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and somewhere there is a picture to prove we were there..... Hint!

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and somewhere there is a picture to prove we were there..... Hint!

As requested, photo of myself, Barry O and Nick toix on the first proper running session. Everything went pretty well, only a few modifications seen to be necessary at this stage.

 

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you could have photoshopped that Caledonian blue engine out..... hat, coat, gone!

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Meant to add the link switches worked well.

 

Propelling a long train of coal fulls around a fierce curve is interesting but the ability to do so says a lot about track laying and point building by Mike.

 

Baz

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you could have photoshopped that Caledonian blue engine out..... hat, coat, gone!

 

Here you go Barry, gone...

 

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Apologies to Mr Edge.

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Gallon, be aware I have a long memory and await your visit to Leeds Show next year....

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Having talked to Charlie at dc kits could be one of these needs a sound chip fitting..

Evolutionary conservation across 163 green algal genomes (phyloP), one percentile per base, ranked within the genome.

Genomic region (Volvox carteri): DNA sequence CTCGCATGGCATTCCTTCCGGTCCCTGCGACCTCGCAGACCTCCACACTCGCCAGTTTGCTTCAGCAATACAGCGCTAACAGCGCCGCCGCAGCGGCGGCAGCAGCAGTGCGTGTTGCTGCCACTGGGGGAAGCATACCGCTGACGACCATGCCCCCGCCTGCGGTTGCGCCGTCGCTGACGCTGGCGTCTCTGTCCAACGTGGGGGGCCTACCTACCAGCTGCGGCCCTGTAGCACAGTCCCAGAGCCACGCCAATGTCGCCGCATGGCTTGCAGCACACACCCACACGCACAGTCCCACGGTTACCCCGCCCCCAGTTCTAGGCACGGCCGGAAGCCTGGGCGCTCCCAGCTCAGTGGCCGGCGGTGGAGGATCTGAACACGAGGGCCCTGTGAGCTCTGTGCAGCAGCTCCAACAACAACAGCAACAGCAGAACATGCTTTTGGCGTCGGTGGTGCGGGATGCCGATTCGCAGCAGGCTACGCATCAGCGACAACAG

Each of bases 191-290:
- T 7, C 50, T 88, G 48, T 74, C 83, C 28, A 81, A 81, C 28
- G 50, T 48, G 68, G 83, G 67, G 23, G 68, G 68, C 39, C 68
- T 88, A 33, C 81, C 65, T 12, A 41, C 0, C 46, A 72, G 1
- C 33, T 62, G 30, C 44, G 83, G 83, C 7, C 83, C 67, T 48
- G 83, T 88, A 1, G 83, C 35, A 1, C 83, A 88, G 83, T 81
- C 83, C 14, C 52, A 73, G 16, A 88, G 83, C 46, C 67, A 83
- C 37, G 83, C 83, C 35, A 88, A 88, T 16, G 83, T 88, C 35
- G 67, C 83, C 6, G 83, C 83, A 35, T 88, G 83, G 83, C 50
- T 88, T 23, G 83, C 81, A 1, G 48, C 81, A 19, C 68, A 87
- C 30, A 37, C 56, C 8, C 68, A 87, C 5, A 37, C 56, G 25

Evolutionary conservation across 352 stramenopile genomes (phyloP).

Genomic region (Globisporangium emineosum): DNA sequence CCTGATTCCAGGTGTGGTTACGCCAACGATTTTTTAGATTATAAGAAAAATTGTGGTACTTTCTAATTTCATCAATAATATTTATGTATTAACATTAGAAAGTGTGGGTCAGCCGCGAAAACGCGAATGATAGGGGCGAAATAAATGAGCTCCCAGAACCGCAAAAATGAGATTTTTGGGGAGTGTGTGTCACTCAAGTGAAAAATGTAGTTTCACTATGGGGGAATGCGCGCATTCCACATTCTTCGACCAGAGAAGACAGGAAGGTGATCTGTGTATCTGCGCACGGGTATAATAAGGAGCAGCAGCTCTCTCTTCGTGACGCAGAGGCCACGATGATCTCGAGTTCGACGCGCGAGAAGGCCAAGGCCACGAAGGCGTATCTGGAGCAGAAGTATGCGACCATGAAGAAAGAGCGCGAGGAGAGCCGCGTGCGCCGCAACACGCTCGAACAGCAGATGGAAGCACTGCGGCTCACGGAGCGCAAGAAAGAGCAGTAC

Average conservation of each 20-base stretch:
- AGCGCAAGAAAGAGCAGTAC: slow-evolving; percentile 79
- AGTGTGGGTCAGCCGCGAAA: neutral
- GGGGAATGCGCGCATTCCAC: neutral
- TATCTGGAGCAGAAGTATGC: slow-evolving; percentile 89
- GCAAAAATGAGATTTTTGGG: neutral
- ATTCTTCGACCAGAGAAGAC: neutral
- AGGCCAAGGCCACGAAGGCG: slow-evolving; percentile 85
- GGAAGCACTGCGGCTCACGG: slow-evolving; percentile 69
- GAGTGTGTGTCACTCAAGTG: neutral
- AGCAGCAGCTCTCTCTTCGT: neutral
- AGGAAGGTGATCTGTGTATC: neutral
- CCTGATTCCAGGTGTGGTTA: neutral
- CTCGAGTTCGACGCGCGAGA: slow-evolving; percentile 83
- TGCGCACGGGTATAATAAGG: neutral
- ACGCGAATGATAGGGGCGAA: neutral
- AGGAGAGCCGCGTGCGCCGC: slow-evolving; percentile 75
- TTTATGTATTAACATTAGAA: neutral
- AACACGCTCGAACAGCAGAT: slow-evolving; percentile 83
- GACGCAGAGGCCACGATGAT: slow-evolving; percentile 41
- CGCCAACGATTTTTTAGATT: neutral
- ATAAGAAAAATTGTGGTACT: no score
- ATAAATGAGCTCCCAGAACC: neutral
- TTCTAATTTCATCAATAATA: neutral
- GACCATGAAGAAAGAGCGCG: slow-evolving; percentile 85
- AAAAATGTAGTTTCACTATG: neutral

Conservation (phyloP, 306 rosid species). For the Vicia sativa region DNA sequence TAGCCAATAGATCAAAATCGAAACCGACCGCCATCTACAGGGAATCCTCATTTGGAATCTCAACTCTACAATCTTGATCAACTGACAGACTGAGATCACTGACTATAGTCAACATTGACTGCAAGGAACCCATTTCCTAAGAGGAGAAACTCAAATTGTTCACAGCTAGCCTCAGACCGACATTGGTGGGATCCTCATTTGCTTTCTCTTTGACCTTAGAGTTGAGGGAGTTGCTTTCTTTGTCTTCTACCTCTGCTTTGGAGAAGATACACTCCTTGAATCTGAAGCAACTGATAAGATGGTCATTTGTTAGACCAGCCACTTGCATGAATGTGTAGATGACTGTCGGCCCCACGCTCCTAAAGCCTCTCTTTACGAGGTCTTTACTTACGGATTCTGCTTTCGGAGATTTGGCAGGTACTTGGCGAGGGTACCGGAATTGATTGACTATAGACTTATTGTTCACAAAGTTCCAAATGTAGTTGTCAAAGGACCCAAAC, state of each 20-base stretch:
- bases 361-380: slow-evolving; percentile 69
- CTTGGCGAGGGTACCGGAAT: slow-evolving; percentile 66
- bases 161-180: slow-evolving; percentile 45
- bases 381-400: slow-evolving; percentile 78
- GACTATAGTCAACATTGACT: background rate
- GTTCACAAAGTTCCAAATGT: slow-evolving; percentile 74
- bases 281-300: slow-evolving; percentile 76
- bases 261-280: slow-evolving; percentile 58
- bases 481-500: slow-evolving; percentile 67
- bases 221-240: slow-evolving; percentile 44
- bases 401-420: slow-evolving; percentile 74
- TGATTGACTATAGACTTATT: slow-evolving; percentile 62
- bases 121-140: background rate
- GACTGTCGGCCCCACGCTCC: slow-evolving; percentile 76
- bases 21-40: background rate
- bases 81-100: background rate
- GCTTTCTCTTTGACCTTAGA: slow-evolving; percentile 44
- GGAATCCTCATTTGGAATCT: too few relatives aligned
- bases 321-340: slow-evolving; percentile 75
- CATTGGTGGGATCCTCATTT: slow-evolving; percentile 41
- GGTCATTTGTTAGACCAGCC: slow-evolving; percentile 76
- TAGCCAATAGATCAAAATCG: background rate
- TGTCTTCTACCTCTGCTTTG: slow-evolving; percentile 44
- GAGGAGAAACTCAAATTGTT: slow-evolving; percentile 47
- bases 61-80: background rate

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That would keep the dock operator awake!

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Having talked to Charlie at dc kits could be one of these needs a sound chip fitting..

 

attachicon.gifMDHB 34 weathered.JPG

 

That would keep the dock operator awake!

It's got to have a continuous bell though (when it's moving) and it should be timed to the wheels as well. 34 doesn't actually have a bell but 32 does.

 

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The bell is behind the air reservoir on the LH side, you can see the drive from the leading crankpin. These are old photos, 32 has been weathered a bit since then.

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I do hope that the good people at Southampton Show in January 2016 realise how much work Mike has done on Herculaneum. 

 

Baz

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waiting for the outcomes of some loco testing Mike has been doing - hopefully some of my locos should be OK as it is nice to see things like:

 

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ex GCR locos

 

Baz